CJEU Ruling Brings New GDPR Pains For Companies

January 16, 2023
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Every person has the right to know with whom their personal data has been disclosed, a new EU ruling concludes.

Every person has the right to know with whom their personal data has been disclosed, a new EU ruling concludes.

When it comes to consumer data protection, the EU undoubtedly leads the way.

Although some have criticised the burdensome requirements that come with laws such as the General Data Protection Regulation (GDPR), it has become a form of soft power for the EU geopolitically. For example, many other jurisdictions have followed developments and implemented similar laws, such as Brazil and Thailand.

The development of the EU's data privacy rules has also evolved in part through key decisions and interpretations of the law made at the Court of Justice of the European Union (CJEU), often brought about through challenges made by private citizens and pressure groups.

In a case announced on January 12, the CJEU has declared that “where personal data have been or will be disclosed to recipients, there is an obligation on the part of the controller to provide the data subject, on request, with the actual identity of those recipients”.

“It is only where it is not (yet) possible to identify those recipients that the controller may indicate only the categories of recipient in question,” the ruling says.

This is also the case where the controller demonstrates that the request is “manifestly unfounded or excessive”.

Despite the caveat, this landmark decision could have a huge impact on companies operating in the EU, including those offering payments and financial services.

In the ruling, the CJEU points out that the data subject’s right of access is necessary to enable them to exercise other rights conferred by the GDPR, namely the right to rectification, right to erasure (known better as the right to be forgotten), the right to restriction of processing, right to object to processing and the right of action where he or she suffers damage.

The case was brought forth by an EU citizen who requested Österreichische Post, the principal operator of postal and delivery services in Austria, disclose to them the identity of the recipients to whom it had shared their personal data.

The person in question relied on the GDPR for this, and argued that it provides them with the right to obtain this information about the recipients or categories of recipients that the postal service could disclose to.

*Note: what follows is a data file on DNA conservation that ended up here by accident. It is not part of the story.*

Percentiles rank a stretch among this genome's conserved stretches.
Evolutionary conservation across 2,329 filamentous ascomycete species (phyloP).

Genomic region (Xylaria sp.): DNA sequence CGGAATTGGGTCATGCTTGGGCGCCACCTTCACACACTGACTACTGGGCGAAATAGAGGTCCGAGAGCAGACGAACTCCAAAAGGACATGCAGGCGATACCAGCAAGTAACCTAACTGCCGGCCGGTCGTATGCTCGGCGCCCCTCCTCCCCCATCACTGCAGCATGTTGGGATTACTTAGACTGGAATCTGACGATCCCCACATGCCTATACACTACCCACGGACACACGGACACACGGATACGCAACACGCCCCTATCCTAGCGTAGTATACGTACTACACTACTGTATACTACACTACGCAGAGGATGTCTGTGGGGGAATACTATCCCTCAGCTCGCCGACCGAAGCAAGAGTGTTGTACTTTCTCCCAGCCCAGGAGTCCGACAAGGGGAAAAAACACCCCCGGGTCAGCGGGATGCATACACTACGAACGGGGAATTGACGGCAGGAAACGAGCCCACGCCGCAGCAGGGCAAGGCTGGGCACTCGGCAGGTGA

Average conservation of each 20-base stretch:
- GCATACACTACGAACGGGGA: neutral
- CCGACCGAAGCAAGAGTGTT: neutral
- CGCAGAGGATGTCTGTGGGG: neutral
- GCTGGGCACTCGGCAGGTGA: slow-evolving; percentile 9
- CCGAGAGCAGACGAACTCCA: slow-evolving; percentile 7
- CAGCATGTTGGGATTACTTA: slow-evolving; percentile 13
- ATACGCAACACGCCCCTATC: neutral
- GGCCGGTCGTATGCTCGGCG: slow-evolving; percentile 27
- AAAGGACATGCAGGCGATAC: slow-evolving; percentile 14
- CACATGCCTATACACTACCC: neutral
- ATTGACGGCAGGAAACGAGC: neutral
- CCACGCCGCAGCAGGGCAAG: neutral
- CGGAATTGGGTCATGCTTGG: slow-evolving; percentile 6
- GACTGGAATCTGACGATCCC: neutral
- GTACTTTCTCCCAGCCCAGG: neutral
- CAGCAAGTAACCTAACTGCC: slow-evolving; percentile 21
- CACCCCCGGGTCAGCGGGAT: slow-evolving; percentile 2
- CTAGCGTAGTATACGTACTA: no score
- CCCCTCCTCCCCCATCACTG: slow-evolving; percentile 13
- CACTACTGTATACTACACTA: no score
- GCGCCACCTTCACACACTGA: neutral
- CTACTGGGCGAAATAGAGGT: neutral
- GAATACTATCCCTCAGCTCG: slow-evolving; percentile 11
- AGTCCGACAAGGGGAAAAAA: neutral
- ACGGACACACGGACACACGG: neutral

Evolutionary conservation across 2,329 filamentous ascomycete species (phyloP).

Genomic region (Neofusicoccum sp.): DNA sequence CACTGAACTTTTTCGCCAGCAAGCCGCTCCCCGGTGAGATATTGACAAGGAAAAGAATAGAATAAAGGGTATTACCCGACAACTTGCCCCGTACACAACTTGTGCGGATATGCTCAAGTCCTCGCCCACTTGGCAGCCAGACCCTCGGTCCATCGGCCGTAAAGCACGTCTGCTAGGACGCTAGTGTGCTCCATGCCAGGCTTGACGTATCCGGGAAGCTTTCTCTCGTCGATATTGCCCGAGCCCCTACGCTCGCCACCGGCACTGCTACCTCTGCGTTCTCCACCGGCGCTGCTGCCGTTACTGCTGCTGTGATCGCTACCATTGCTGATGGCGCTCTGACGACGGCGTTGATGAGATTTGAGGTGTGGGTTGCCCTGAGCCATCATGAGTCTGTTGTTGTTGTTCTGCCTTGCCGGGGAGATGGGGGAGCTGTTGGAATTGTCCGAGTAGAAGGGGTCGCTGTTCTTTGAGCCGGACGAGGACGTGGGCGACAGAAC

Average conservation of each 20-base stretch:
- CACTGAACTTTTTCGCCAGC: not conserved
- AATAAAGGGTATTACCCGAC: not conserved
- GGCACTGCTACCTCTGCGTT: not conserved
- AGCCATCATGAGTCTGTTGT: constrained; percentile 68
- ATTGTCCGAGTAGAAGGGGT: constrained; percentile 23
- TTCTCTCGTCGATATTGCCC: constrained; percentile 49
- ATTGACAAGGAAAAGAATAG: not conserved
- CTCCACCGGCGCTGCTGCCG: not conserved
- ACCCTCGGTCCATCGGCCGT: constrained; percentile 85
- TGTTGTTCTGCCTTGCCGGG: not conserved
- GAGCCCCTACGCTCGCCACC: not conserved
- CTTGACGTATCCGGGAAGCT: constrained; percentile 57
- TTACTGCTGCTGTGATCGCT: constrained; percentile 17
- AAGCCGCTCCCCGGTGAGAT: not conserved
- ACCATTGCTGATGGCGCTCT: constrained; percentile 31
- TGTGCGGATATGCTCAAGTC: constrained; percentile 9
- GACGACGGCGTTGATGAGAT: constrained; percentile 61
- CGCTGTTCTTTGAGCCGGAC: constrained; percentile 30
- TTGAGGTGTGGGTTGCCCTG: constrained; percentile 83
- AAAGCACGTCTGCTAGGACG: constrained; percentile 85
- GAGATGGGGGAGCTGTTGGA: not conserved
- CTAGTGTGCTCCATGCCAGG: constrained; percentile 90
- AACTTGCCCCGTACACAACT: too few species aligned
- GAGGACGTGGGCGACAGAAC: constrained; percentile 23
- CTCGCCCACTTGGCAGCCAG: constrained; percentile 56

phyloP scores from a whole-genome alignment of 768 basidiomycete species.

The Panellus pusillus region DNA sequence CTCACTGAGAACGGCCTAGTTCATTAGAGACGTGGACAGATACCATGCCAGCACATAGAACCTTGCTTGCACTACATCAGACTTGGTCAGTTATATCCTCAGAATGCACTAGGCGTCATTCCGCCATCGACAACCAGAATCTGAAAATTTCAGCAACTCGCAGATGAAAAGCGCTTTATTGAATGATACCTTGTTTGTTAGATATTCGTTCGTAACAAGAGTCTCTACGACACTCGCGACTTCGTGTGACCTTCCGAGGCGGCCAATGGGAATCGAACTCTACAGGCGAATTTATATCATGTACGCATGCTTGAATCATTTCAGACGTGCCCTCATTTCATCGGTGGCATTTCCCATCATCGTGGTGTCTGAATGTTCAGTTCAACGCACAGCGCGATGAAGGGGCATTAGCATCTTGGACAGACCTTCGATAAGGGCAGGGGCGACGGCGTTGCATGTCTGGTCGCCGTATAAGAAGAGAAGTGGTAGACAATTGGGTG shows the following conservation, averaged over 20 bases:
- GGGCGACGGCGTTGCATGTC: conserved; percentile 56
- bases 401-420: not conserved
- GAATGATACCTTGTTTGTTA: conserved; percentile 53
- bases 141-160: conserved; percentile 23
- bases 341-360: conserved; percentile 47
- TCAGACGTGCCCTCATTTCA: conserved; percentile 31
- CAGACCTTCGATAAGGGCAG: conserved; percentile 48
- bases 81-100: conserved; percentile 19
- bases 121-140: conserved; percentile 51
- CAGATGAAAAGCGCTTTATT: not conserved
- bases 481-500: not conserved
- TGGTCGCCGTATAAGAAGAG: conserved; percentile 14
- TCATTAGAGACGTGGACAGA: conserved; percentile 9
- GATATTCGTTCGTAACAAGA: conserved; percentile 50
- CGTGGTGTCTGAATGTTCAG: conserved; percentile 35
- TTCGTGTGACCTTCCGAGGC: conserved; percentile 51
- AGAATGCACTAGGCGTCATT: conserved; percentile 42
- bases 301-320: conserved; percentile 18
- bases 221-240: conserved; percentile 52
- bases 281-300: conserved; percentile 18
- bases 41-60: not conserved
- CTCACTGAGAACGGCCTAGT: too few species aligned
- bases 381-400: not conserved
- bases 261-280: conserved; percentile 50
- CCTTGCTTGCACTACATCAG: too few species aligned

In response to the citizen's request, Österreichische Post merely stated that it uses personal data, to the extent permissible by law, in the course of its activities as a publisher of telephone directories and that it offers those personal data to trading partners for marketing purposes.

The citizen then brought proceedings against Österreichische Post before the Austrian courts.

During the judicial proceedings, Österreichische Post further informed the citizen that their data had been forwarded to customers, including advertisers trading via mail order and stationary outlets, IT companies, mailing list providers and associations such as charitable organisations, non-governmental organisations (NGOs) and political parties.

Austria’s Supreme Court, Oberster Gerichtshof, referred the case to the CJEU, wishing to know whether the GDPR leaves the data controller (who determines the purposes for processing the data) the choice to disclose either the actual recipients or only the categories of recipient, or whether it gives the data subject the right to know their specific identity.

In November, the CJEU issued an opinion that public beneficial ownership databases do not comply with the right to privacy, following a complaint from a Luxembourg company.

Since then, the repercussions of the ruling have meant that beneficial ownership registers throughout the member states, such as in the Netherlands and Luxembourg, have been of limited access to the public.

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